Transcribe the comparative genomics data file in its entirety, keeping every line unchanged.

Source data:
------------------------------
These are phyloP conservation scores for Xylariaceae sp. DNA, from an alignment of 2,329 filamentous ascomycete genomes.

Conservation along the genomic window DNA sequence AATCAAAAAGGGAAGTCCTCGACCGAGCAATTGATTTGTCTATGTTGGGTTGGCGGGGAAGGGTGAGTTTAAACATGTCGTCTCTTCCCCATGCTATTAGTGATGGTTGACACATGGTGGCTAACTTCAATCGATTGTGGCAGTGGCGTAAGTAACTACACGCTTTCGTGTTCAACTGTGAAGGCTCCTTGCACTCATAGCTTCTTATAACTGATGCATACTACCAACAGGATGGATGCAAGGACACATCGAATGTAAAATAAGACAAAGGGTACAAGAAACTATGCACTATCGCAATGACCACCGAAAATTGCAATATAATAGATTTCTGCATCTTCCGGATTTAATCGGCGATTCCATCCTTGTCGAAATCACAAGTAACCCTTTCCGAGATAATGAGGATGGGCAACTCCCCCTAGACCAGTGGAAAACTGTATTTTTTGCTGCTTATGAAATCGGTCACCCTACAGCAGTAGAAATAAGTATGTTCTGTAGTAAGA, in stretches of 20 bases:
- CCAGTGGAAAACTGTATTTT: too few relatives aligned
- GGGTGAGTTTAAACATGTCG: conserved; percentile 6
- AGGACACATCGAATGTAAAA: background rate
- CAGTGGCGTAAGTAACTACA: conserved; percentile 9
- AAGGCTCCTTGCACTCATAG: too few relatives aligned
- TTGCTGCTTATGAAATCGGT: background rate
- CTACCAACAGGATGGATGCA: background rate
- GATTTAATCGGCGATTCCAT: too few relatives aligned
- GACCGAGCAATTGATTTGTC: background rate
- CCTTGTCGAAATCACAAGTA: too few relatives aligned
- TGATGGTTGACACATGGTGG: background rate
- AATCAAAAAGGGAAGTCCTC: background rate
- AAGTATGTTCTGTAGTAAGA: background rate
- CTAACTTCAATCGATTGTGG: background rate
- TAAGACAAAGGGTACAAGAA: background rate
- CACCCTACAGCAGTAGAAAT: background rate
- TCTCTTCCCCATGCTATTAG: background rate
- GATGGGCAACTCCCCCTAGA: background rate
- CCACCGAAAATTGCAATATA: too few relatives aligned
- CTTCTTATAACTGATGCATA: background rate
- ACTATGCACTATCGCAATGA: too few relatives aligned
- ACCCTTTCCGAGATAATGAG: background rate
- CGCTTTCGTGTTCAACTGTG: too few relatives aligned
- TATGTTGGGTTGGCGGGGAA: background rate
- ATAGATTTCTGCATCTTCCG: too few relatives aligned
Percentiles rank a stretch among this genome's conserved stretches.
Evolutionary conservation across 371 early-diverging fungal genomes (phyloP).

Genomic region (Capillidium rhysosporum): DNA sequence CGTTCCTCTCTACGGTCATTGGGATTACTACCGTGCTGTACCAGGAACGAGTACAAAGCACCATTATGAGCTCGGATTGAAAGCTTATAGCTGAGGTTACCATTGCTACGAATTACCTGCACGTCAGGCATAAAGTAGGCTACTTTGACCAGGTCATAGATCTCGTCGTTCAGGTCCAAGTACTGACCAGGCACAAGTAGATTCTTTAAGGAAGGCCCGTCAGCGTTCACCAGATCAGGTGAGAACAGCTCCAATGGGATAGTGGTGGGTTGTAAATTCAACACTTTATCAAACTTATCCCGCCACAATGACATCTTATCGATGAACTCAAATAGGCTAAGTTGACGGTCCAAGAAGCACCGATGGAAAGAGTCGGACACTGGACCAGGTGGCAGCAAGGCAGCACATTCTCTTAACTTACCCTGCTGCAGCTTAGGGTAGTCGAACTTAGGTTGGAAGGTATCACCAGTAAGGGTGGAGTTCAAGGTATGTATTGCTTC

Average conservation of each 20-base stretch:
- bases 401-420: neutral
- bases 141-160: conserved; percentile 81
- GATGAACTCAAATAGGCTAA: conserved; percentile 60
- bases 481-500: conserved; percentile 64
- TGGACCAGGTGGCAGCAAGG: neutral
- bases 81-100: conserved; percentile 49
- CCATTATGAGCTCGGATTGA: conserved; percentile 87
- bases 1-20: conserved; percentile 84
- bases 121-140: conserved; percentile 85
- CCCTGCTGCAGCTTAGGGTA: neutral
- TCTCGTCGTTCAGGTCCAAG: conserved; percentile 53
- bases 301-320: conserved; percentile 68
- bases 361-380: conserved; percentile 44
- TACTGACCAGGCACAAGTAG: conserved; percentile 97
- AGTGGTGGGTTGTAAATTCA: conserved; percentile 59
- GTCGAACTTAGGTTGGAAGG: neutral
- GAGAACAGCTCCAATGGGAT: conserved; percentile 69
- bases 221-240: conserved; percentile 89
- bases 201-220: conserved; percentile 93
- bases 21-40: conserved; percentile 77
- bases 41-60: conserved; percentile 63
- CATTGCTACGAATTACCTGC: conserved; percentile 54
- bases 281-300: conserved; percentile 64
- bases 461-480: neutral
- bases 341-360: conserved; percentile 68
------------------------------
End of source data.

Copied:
These are phyloP conservation scores for Xylariaceae sp. DNA, from an alignment of 2,329 filamentous ascomycete genomes.

Conservation along the genomic window DNA sequence AATCAAAAAGGGAAGTCCTCGACCGAGCAATTGATTTGTCTATGTTGGGTTGGCGGGGAAGGGTGAGTTTAAACATGTCGTCTCTTCCCCATGCTATTAGTGATGGTTGACACATGGTGGCTAACTTCAATCGATTGTGGCAGTGGCGTAAGTAACTACACGCTTTCGTGTTCAACTGTGAAGGCTCCTTGCACTCATAGCTTCTTATAACTGATGCATACTACCAACAGGATGGATGCAAGGACACATCGAATGTAAAATAAGACAAAGGGTACAAGAAACTATGCACTATCGCAATGACCACCGAAAATTGCAATATAATAGATTTCTGCATCTTCCGGATTTAATCGGCGATTCCATCCTTGTCGAAATCACAAGTAACCCTTTCCGAGATAATGAGGATGGGCAACTCCCCCTAGACCAGTGGAAAACTGTATTTTTTGCTGCTTATGAAATCGGTCACCCTACAGCAGTAGAAATAAGTATGTTCTGTAGTAAGA, in stretches of 20 bases:
- CCAGTGGAAAACTGTATTTT: too few relatives aligned
- GGGTGAGTTTAAACATGTCG: conserved; percentile 6
- AGGACACATCGAATGTAAAA: background rate
- CAGTGGCGTAAGTAACTACA: conserved; percentile 9
- AAGGCTCCTTGCACTCATAG: too few relatives aligned
- TTGCTGCTTATGAAATCGGT: background rate
- CTACCAACAGGATGGATGCA: background rate
- GATTTAATCGGCGATTCCAT: too few relatives aligned
- GACCGAGCAATTGATTTGTC: background rate
- CCTTGTCGAAATCACAAGTA: too few relatives aligned
- TGATGGTTGACACATGGTGG: background rate
- AATCAAAAAGGGAAGTCCTC: background rate
- AAGTATGTTCTGTAGTAAGA: background rate
- CTAACTTCAATCGATTGTGG: background rate
- TAAGACAAAGGGTACAAGAA: background rate
- CACCCTACAGCAGTAGAAAT: background rate
- TCTCTTCCCCATGCTATTAG: background rate
- GATGGGCAACTCCCCCTAGA: background rate
- CCACCGAAAATTGCAATATA: too few relatives aligned
- CTTCTTATAACTGATGCATA: background rate
- ACTATGCACTATCGCAATGA: too few relatives aligned
- ACCCTTTCCGAGATAATGAG: background rate
- CGCTTTCGTGTTCAACTGTG: too few relatives aligned
- TATGTTGGGTTGGCGGGGAA: background rate
- ATAGATTTCTGCATCTTCCG: too few relatives aligned
Percentiles rank a stretch among this genome's conserved stretches.
Evolutionary conservation across 371 early-diverging fungal genomes (phyloP).

Genomic region (Capillidium rhysosporum): DNA sequence CGTTCCTCTCTACGGTCATTGGGATTACTACCGTGCTGTACCAGGAACGAGTACAAAGCACCATTATGAGCTCGGATTGAAAGCTTATAGCTGAGGTTACCATTGCTACGAATTACCTGCACGTCAGGCATAAAGTAGGCTACTTTGACCAGGTCATAGATCTCGTCGTTCAGGTCCAAGTACTGACCAGGCACAAGTAGATTCTTTAAGGAAGGCCCGTCAGCGTTCACCAGATCAGGTGAGAACAGCTCCAATGGGATAGTGGTGGGTTGTAAATTCAACACTTTATCAAACTTATCCCGCCACAATGACATCTTATCGATGAACTCAAATAGGCTAAGTTGACGGTCCAAGAAGCACCGATGGAAAGAGTCGGACACTGGACCAGGTGGCAGCAAGGCAGCACATTCTCTTAACTTACCCTGCTGCAGCTTAGGGTAGTCGAACTTAGGTTGGAAGGTATCACCAGTAAGGGTGGAGTTCAAGGTATGTATTGCTTC

Average conservation of each 20-base stretch:
- bases 401-420: neutral
- bases 141-160: conserved; percentile 81
- GATGAACTCAAATAGGCTAA: conserved; percentile 60
- bases 481-500: conserved; percentile 64
- TGGACCAGGTGGCAGCAAGG: neutral
- bases 81-100: conserved; percentile 49
- CCATTATGAGCTCGGATTGA: conserved; percentile 87
- bases 1-20: conserved; percentile 84
- bases 121-140: conserved; percentile 85
- CCCTGCTGCAGCTTAGGGTA: neutral
- TCTCGTCGTTCAGGTCCAAG: conserved; percentile 53
- bases 301-320: conserved; percentile 68
- bases 361-380: conserved; percentile 44
- TACTGACCAGGCACAAGTAG: conserved; percentile 97
- AGTGGTGGGTTGTAAATTCA: conserved; percentile 59
- GTCGAACTTAGGTTGGAAGG: neutral
- GAGAACAGCTCCAATGGGAT: conserved; percentile 69
- bases 221-240: conserved; percentile 89
- bases 201-220: conserved; percentile 93
- bases 21-40: conserved; percentile 77
- bases 41-60: conserved; percentile 63
- CATTGCTACGAATTACCTGC: conserved; percentile 54
- bases 281-300: conserved; percentile 64
- bases 461-480: neutral
- bases 341-360: conserved; percentile 68